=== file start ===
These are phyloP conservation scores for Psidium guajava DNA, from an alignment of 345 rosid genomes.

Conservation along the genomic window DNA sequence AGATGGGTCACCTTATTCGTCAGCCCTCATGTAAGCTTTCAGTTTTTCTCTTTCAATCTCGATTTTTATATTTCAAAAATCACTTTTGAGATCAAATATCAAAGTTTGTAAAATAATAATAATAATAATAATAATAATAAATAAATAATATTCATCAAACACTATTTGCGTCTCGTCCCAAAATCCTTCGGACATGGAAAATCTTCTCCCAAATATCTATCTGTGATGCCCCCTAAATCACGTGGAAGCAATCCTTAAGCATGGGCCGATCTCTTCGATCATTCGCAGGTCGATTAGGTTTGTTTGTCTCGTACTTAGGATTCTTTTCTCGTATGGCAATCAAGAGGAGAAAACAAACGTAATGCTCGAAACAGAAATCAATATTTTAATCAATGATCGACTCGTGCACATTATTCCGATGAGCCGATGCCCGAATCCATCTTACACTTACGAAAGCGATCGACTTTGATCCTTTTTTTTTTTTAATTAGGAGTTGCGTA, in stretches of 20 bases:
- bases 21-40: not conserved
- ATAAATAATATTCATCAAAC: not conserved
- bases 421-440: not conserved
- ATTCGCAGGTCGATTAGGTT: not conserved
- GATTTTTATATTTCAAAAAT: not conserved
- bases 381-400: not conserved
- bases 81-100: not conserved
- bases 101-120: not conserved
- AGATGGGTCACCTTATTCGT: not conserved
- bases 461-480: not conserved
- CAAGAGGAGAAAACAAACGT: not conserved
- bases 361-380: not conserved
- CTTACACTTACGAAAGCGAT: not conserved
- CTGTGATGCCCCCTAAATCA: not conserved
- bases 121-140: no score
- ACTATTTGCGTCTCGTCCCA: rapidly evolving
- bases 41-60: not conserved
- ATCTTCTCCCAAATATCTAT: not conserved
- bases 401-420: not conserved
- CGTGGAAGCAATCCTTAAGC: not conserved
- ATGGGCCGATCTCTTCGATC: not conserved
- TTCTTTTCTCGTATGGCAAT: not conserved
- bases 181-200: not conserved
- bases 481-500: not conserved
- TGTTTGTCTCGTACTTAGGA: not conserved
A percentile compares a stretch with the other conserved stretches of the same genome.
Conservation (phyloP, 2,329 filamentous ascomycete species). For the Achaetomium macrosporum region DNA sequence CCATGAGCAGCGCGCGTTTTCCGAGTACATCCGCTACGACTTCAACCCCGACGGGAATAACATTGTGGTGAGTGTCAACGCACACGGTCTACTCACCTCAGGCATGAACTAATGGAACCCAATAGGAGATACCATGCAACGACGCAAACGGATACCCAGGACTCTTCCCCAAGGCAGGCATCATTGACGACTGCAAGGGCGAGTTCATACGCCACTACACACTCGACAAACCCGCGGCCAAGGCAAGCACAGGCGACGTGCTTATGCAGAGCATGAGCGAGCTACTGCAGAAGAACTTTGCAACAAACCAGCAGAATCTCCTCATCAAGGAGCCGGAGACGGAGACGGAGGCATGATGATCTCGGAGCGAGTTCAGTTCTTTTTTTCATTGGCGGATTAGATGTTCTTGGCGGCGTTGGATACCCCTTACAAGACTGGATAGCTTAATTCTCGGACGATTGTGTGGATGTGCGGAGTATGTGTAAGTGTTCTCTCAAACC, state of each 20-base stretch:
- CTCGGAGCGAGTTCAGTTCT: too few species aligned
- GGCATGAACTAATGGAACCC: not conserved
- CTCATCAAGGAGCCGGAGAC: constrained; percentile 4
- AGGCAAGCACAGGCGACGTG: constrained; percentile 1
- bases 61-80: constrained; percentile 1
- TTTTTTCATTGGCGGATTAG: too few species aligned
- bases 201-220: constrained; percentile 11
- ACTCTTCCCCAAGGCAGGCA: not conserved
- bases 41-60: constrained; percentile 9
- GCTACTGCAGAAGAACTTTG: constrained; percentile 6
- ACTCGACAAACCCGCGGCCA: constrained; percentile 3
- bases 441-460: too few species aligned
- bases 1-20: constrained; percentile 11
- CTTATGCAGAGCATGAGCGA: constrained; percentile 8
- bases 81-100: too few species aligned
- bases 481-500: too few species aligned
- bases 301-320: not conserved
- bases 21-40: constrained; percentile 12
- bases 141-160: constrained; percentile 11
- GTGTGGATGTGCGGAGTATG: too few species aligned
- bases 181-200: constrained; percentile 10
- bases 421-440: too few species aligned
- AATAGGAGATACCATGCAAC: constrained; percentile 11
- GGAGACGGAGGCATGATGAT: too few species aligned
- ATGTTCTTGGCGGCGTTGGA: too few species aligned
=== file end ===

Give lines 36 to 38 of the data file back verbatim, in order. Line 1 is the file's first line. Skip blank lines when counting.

- bases 201-220: constrained; percentile 11
- ACTCTTCCCCAAGGCAGGCA: not conserved
- bases 41-60: constrained; percentile 9